A p value is the probability of the observed result occurring due to chance alone. A p value of less than 5% is conventionally taken to indicate a statistically significant result (p<0.05). It should be noted that the p value is dependent on the sample size, so that with large samples differences or associations which are very small may still be statistically significant. Results should therefore be assessed on the magnitude of the differences or associations as well as on the p value itself. The p values given in this report take into account the clustered sampling design of the survey.

Quintile
Quintiles are percentiles which divide a distribution into fifths, i.e., the 20th, 40th, 60th and 80th percentiles.

Scottish Index of Multiple Deprivation
The Scottish Index of Multiple Deprivation (SIMD) is the Scottish Government's official measure of area based multiple deprivation. It is based on 37 indicators across 7 individual domains of current income, employment, housing, health, education, skills and training and geographic access to services and telecommunications. SIMD is calculated at data zone level, enabling small pockets of deprivation to be identified. The data zones are ranked from most deprived (1) to least deprived (6505) on the overall SIMD index. The result is a comprehensive picture of relative area deprivation across Scotland.

This report uses the SIMD 2009.
http://www.scotland.gov.uk/Topics/Statistics/SIMD

SDQ
The Strengths and Difficulties Questionnaire (SDQ) is designed to detect behavioural, emotional and relationship difficulties in children aged 4-16. The questionnaire is based on 25 items: 10 strengths, 14 difficulties and one neutral item. The 25 items are divided into 5 scales of 5 items each: hyperactivity, emotional symptoms, conduct problems, peer problems and prosocial behaviour. Each SDQ item has three possible answers which are assigned a value 0,1 or 2. The score for each scale is generated by adding up the scores on the 5 items within that scale, producing scale scores ranging from 0 to 10. A 'Total Difficulties' score is derived from the sum of scores from each of the scales except the Prosocial Behaviour scale, producing a total score from 0 to 40. The SDQ was used for children aged 4-12 in the 2008, 2009, 2010 and 2011 surveys.

The SDQ correlates highly with the Rutter questionnaire and the Child Behaviour Checklist, both of which are long established behavioural screening questionnaires for children that have been proved valid and reliable in many contexts and correlate highly with one another. The SDQ is shorter than these screening instruments and is the first to include a scale focusing on positive behaviour: the Prosocial Behaviour Scale.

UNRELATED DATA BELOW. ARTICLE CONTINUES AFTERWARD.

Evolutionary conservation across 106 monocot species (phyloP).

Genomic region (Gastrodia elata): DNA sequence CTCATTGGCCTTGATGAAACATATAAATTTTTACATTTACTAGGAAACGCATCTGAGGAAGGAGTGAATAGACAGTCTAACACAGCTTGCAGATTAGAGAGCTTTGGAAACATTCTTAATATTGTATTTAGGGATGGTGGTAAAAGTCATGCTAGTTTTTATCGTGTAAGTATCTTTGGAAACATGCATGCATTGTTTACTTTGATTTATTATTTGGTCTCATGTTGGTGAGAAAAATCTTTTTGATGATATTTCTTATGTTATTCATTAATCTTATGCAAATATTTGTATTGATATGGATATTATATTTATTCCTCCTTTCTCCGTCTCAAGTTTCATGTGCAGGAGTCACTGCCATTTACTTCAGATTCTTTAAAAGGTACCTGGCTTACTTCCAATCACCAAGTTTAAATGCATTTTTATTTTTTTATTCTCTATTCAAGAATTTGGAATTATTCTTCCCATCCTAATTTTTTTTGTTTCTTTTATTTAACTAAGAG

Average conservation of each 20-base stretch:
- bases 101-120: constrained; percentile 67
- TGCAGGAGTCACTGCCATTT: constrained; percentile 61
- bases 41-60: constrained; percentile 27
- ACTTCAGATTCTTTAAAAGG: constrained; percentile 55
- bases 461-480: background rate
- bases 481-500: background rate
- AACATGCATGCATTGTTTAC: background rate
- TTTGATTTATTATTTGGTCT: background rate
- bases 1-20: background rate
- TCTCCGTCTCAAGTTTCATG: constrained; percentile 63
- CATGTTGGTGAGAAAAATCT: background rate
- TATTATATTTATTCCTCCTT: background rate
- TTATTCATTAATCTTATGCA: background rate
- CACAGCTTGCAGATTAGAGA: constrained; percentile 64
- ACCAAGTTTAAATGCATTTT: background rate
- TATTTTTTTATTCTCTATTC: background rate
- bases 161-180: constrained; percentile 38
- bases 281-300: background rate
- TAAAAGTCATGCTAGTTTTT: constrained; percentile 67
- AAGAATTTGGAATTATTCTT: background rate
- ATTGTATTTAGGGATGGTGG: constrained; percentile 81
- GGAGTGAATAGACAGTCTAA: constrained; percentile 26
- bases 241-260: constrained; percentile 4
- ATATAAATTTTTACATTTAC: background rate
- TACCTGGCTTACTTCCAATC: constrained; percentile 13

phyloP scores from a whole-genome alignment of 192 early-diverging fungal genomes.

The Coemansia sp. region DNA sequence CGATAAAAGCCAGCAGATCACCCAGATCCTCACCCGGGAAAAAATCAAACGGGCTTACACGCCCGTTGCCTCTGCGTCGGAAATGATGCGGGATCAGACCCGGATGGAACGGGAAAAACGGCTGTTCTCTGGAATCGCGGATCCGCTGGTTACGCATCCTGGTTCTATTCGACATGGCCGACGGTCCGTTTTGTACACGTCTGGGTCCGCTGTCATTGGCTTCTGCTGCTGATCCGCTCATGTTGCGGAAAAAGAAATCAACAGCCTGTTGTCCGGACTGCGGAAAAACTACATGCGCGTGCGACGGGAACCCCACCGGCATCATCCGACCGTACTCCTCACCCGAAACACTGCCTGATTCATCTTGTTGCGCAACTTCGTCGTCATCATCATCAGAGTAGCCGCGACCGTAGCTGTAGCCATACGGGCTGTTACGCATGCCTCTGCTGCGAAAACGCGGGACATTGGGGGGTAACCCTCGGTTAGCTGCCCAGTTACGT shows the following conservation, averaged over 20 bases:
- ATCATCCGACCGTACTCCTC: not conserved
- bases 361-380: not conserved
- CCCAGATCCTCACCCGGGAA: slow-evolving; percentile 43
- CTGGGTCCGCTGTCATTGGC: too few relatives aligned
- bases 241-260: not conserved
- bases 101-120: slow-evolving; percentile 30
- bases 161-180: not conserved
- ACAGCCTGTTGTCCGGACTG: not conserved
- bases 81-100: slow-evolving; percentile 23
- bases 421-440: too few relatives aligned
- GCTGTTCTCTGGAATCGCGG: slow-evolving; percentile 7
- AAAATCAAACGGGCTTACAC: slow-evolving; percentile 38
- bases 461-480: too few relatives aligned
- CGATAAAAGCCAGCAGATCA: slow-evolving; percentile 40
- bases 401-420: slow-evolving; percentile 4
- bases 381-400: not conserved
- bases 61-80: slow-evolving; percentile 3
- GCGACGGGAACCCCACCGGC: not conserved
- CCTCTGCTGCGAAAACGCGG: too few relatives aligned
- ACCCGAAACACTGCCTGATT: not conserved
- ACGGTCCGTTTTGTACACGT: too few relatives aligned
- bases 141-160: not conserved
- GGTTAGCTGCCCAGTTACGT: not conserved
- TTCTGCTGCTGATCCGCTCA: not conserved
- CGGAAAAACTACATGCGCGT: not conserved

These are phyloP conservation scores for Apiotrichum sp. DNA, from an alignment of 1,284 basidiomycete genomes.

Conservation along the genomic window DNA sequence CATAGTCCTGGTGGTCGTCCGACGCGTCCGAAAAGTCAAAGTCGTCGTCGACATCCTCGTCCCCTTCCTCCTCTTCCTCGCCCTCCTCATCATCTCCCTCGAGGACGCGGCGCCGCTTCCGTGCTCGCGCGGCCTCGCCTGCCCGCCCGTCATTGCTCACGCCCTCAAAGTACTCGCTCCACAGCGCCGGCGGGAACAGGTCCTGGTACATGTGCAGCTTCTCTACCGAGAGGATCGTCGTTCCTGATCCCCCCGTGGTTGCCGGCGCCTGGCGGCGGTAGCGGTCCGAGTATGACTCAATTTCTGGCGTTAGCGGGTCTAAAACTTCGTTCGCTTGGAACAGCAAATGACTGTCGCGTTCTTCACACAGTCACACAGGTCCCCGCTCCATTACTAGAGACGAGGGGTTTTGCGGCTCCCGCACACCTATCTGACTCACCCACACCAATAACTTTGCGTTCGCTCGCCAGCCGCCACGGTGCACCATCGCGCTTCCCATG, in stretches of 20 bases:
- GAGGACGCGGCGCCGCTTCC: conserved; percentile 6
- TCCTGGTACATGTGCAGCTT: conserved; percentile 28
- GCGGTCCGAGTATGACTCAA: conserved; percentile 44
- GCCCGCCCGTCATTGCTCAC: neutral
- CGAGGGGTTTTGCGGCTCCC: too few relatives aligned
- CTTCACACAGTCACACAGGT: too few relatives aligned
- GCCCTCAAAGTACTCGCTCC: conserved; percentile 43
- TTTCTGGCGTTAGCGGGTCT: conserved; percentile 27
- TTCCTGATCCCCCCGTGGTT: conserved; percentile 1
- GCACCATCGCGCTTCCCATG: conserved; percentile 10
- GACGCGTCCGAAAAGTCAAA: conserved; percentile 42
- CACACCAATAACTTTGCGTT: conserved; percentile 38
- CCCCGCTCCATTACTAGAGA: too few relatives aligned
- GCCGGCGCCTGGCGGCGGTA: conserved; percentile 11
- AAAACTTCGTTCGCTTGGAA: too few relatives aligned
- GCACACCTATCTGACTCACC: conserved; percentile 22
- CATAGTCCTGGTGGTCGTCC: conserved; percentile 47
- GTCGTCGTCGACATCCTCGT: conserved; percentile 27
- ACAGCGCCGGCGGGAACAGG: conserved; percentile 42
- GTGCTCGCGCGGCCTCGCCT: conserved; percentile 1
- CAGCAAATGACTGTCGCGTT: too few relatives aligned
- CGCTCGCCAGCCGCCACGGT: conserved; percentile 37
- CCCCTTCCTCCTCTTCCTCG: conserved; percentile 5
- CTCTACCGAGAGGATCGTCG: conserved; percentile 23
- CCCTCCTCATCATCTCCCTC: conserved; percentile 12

Reference: Goodman, R. (1997). The Strengths and Difficulties Questionnaire: A Research Note. Journal of Child Psychology and Psychiatry. 38: 581-586.

Standard deviation
The standard deviation is a measure of the extent to which the values within a set of data are dispersed from, or close to, the mean value. In a normally distributed set of data 68% of the cases will lie within one standard deviation of the mean, 95% within two standard deviations and 99% will be within 3 standard deviations. For example, for a mean value of 50 with a standard deviation of 5, 95% of values will lie within the range 40-60.

Standard error
The standard error is a variance estimate that measures the amount of uncertainty (as a result of sampling error) associated with a survey statistic. All data presented in this report in the form of means are presented with their associated standard errors (with the exception of the WEMWBS scores which are also presented with their standard deviations). Confidence intervals are calculated from the standard error; therefore the larger the standard error, the wider the confidence interval will be.


Contact

Email: Julie Ramsay